Congratulations to Simone Douglas and Christopher Bucklow on their inclusion in Emma Coccioli’s new book titled Animae: The Invisible Sources of the Artwork: Talks with Today’s Artists, published by Vernon Press.
Romanticism, the brooding and intensely personal eighteenth-century art and literary movement, takes on a new lease of life in this carefully curated collection of interviews with contemporary artists from around the world.
Informed by the writings of the renowned psychoanalyst James Hillman, Romanticism is reconsidered from a twenty-first-century perspective. Moving past a purely formal presentation of the artists’ work, this text strives to uncover the deeper meaning and more pressing issues present in the artworks.
All connected by a similar romantic vein, Emma Coccioli explores each artist’s individual practice through a series of carefully selected questions. For Coccioli, discussions of ‘the moral issue’ and the future of the world also form an important part of the interviews. Coccioli acknowledges that artists have often been asked questions about their role in relation to the moral issue and the problem of nihilism.
However, even if we have an inherent understanding of the concepts of good and evil, Coccioli argues that there is a need to re-examine the modern-day psyche as it tends to be apathetic and with little emotional resonance on our actions and behaviour.
Global overpopulation, climate change, and the planet’s limited resources are also meaningfully discussed in this collection of interviews. In questioning the artists, whose work addresses, even remotely, these topics, Coccioli encourages them to consider what they believe to be the greatest threats to today’s global community and to suggest solutions that might be adopted by future generations.
This original and engaging look at contemporary art practice presents a sophisticated discussion of some of the most pressing issues for modern-day society. The interdisciplinary nature of this book means that it will appeal to students, scholars, artists and to anyone with an interest in the fascinating world of contemporary art.
Simone Douglas’ practice incorporates installation, photography, video and site-specific works which question our ideas about what is absolute, in her examination of light and perception through photography. Simone articulates her interest in photography as the ability “To hold light. That most crucial, ephemeral, spiritual, pragmatic holder of life itself. The paradox.” Professor Michael Erlhoff considers the way Simone’s photographic work asks “important questions as does all important art.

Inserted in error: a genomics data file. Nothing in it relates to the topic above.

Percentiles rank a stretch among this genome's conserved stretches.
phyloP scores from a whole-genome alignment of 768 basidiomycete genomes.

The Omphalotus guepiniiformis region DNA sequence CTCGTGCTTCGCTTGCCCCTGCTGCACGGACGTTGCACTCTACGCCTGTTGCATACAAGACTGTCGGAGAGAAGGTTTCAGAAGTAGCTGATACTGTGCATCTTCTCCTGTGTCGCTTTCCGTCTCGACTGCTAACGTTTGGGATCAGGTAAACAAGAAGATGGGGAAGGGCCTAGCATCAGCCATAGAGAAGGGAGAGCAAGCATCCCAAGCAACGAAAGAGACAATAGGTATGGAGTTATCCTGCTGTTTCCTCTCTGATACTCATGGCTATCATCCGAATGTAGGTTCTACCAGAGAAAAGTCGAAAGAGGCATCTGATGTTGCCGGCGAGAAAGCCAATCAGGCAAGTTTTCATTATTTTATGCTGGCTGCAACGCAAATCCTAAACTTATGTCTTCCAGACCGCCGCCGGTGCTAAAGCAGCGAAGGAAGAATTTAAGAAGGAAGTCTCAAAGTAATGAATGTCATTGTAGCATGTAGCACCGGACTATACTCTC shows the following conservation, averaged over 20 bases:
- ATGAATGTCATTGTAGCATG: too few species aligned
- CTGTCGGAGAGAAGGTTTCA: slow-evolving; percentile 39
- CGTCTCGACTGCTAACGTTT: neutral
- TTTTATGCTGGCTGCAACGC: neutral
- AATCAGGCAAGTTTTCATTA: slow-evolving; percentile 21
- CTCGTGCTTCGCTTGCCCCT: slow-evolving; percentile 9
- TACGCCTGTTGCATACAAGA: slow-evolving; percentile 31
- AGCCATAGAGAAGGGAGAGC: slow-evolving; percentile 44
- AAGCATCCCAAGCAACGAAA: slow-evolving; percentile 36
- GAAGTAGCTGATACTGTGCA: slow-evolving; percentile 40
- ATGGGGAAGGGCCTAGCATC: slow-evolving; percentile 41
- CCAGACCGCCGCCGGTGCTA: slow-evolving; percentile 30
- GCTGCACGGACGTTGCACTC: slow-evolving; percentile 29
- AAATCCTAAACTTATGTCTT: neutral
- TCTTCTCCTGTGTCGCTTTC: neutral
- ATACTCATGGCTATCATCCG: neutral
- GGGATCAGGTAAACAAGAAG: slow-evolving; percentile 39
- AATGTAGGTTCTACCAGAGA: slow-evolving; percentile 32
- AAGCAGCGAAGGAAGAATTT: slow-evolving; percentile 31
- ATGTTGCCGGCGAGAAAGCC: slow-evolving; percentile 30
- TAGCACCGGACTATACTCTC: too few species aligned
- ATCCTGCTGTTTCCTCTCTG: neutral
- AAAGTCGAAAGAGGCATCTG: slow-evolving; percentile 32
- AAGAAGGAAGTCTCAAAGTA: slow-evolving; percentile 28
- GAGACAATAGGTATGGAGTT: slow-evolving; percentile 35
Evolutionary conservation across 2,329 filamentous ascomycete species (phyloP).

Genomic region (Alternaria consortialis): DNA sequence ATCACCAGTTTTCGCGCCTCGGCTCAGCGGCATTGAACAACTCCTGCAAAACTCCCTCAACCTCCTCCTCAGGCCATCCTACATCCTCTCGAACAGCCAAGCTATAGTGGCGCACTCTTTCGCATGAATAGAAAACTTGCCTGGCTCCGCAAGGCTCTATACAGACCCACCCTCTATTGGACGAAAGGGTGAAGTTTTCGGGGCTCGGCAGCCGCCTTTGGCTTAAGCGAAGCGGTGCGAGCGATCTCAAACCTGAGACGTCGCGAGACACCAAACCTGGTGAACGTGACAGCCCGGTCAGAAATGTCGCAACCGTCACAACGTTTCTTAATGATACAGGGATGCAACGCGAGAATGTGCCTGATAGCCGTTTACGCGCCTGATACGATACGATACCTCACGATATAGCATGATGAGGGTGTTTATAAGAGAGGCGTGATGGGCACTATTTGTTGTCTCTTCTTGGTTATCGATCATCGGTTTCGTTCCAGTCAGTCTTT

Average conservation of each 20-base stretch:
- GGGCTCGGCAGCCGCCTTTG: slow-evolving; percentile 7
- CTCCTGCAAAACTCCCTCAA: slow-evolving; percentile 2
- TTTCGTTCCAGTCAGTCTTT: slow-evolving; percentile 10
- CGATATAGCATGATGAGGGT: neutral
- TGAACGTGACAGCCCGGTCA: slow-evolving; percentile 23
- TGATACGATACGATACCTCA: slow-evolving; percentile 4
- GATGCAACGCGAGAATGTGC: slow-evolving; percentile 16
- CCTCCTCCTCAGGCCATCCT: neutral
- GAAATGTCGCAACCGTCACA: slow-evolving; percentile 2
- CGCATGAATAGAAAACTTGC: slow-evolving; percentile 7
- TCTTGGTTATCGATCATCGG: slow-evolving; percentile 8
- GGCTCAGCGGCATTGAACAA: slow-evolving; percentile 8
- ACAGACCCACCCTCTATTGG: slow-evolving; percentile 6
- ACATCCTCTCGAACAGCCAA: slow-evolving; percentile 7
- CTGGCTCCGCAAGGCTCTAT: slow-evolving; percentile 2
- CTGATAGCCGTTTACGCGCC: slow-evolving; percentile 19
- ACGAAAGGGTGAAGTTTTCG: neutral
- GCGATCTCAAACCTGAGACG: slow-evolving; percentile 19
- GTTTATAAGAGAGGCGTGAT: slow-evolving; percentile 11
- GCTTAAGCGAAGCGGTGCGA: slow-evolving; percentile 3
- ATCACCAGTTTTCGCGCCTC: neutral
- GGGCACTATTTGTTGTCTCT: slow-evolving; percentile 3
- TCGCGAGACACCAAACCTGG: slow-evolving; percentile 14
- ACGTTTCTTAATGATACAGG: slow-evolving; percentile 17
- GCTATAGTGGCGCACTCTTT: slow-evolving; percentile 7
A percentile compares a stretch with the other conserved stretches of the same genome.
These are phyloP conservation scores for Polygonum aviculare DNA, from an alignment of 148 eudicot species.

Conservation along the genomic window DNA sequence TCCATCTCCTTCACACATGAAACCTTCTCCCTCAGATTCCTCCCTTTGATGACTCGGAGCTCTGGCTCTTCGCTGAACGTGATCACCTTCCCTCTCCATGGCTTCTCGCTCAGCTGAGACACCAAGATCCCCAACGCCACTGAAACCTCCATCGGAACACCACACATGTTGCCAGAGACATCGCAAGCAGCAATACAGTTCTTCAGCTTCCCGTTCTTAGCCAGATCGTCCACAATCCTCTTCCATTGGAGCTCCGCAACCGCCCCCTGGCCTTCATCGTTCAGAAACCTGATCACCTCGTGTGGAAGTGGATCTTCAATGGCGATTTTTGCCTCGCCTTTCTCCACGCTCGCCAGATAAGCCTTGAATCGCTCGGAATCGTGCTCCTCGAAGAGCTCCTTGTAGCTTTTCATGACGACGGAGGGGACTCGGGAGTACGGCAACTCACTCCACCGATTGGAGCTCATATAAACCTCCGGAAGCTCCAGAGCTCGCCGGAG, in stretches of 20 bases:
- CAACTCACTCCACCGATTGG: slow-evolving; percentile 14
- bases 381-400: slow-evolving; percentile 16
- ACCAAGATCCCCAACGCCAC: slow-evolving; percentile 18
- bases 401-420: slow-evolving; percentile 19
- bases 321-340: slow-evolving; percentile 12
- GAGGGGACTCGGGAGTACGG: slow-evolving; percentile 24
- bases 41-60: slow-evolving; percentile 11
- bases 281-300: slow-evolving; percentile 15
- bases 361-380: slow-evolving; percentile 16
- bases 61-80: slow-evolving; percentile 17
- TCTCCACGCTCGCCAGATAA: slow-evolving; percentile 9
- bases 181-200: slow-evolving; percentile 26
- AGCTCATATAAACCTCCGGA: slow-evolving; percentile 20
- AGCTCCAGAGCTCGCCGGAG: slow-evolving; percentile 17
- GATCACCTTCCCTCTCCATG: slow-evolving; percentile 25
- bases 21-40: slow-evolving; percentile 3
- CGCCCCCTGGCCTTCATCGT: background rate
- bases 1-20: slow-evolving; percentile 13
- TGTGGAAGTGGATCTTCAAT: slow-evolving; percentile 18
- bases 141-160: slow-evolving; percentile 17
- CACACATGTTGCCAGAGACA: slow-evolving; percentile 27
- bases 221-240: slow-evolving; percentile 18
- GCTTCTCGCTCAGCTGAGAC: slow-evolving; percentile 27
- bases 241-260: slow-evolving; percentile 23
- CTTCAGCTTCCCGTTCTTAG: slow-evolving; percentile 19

Some of these are absolutely fundamental questions. For example: What is light (‘photo’)? And what are signs (‘graphs’)? Or: do you believe what you see? Or do you see what you believe? And why, how, when do you see, if you see? And even further: What, if it exists, is the relationship between watching, looking, seeing, viewing, envisioning, perceiving and on and on…”
Simone has also recently co-edited Anywhere VII with Dr. Sean Lowry, as well as co-curated and chaired an event titled Anywhere and Elsewhere, and powered by Project Anywhere. This two day conference was held at the School of Art, Media, and Technology, Parsons School of Design in New York. Anywhere and Elsewhere featured presentations from 27 international artists working outside traditional exhibition circuits.
Christopher Bucklow is a prominent British contemporary artist who works in various mediums and is best known for his photographs and paintings. He has been exhibiting internationally since 1996, with numerous solo and group exhibitions at prestigious institutions including the Photographers’ Gallery in London, the Museum of Modern Art in New York, and the Victoria and Albert Museum in London.
Christopher’s other-worldly photographs of radiant men and women set against grounds of color are made through a complex multi-step process which begins with the artist projecting the shadow
of his sitter on a large sheet of aluminum foil and tracing its outline. He then makes thousands of small pinholes in the foil silhouette. Using a contraption of his own device that places the foil over a large sheet of photographic paper, Bucklow then wheels his homemade “camera” out into daylight and pulls the “shutter” to briefly expose the paper to direct sunlight. Thus each finished picture becomes a unique photogram silhouette composed of thousands of pinhole photographs of the sun. The intensity of light on a given day and the length of exposure create unique color variations on how the resulting piece appears.